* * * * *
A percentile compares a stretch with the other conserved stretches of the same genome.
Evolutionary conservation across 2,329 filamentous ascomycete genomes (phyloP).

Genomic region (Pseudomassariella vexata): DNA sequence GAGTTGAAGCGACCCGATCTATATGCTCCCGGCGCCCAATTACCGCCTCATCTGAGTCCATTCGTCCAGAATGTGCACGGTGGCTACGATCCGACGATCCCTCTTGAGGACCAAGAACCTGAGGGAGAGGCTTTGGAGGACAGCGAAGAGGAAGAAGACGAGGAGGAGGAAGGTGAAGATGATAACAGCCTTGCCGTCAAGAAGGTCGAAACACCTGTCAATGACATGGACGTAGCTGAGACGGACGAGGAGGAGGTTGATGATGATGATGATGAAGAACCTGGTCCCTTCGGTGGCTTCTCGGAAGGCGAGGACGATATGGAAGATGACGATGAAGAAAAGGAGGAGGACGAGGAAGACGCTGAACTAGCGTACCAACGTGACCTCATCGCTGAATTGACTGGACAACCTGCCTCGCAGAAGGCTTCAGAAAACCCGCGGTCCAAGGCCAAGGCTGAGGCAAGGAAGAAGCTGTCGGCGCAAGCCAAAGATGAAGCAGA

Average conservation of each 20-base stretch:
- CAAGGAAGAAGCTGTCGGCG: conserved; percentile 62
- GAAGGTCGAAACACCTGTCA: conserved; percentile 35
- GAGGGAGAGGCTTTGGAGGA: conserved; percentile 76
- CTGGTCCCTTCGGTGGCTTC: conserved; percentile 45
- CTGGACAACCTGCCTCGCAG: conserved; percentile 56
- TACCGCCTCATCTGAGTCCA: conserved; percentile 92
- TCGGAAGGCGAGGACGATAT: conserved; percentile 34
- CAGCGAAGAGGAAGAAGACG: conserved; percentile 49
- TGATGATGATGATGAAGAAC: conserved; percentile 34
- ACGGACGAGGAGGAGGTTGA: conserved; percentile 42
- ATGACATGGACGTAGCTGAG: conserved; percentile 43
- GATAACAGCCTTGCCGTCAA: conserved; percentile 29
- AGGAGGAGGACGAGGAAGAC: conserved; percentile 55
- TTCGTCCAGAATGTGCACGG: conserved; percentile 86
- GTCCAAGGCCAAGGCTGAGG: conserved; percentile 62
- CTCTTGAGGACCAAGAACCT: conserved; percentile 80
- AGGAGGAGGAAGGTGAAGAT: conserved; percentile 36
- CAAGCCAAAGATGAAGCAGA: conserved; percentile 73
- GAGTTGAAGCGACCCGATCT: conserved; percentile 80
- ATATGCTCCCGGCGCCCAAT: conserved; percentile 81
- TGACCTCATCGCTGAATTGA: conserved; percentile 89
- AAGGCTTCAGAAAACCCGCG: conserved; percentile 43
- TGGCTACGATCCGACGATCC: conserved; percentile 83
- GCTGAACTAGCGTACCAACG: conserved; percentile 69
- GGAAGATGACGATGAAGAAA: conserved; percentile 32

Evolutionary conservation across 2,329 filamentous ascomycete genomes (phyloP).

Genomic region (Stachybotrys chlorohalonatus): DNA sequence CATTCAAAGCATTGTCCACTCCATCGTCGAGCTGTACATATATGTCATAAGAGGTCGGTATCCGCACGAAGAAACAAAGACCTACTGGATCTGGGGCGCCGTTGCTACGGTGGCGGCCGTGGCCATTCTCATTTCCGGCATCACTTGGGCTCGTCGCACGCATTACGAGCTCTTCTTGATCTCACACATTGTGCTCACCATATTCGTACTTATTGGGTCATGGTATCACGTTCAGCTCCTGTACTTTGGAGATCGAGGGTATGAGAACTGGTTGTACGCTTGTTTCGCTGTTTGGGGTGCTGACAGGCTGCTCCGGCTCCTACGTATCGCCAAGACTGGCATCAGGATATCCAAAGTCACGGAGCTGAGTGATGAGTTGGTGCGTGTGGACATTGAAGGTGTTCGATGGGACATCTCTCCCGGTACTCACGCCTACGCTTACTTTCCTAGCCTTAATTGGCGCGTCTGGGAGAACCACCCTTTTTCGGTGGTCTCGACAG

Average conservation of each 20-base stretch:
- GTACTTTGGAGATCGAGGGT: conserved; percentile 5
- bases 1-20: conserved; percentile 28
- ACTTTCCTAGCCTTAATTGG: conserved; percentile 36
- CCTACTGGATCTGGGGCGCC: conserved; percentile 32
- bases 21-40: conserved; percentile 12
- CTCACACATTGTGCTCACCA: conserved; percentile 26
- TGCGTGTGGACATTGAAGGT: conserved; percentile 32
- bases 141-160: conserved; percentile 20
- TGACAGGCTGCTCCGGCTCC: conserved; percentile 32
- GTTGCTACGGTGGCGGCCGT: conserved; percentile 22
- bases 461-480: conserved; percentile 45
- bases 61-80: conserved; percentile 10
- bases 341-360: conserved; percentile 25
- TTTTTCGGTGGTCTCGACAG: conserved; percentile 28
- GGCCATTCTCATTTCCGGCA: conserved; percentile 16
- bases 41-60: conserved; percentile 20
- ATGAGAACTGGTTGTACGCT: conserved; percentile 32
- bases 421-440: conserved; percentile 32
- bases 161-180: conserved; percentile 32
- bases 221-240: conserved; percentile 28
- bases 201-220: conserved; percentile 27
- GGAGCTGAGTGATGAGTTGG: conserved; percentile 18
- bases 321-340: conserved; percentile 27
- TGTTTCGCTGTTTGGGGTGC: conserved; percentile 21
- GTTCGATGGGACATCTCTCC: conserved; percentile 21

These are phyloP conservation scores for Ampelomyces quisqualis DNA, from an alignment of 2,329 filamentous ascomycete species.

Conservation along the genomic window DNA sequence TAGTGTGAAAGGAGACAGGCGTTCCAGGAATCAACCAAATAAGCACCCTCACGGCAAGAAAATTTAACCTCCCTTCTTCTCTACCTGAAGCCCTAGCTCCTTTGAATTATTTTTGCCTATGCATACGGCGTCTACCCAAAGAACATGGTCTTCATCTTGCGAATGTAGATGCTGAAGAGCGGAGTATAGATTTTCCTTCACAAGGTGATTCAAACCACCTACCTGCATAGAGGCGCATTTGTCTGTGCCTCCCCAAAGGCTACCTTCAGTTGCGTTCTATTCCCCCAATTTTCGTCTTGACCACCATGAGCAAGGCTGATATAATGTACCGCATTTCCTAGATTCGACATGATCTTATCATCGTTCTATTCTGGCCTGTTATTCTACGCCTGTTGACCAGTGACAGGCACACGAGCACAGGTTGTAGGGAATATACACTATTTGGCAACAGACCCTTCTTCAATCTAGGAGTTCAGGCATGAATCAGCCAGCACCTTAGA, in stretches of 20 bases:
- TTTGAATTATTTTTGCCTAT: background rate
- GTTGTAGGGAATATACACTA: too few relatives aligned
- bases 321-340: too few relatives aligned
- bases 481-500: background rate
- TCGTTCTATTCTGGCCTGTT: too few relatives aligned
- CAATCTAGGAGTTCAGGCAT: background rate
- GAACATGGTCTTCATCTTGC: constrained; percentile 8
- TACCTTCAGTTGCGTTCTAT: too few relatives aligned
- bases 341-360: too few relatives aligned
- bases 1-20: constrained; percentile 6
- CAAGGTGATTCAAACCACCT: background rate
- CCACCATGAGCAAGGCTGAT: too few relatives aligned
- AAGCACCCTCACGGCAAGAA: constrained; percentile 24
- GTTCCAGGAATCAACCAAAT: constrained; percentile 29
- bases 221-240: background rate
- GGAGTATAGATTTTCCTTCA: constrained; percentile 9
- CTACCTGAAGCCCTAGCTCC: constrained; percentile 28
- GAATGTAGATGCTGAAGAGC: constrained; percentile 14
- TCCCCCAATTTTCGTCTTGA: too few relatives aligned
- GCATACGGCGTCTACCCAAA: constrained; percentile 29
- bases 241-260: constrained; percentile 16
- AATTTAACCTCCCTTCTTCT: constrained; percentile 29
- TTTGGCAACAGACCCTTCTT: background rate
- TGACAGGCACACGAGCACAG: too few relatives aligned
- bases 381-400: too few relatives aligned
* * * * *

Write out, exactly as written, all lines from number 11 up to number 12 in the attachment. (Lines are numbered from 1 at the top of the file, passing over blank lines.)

- TCGGAAGGCGAGGACGATAT: conserved; percentile 34
- CAGCGAAGAGGAAGAAGACG: conserved; percentile 49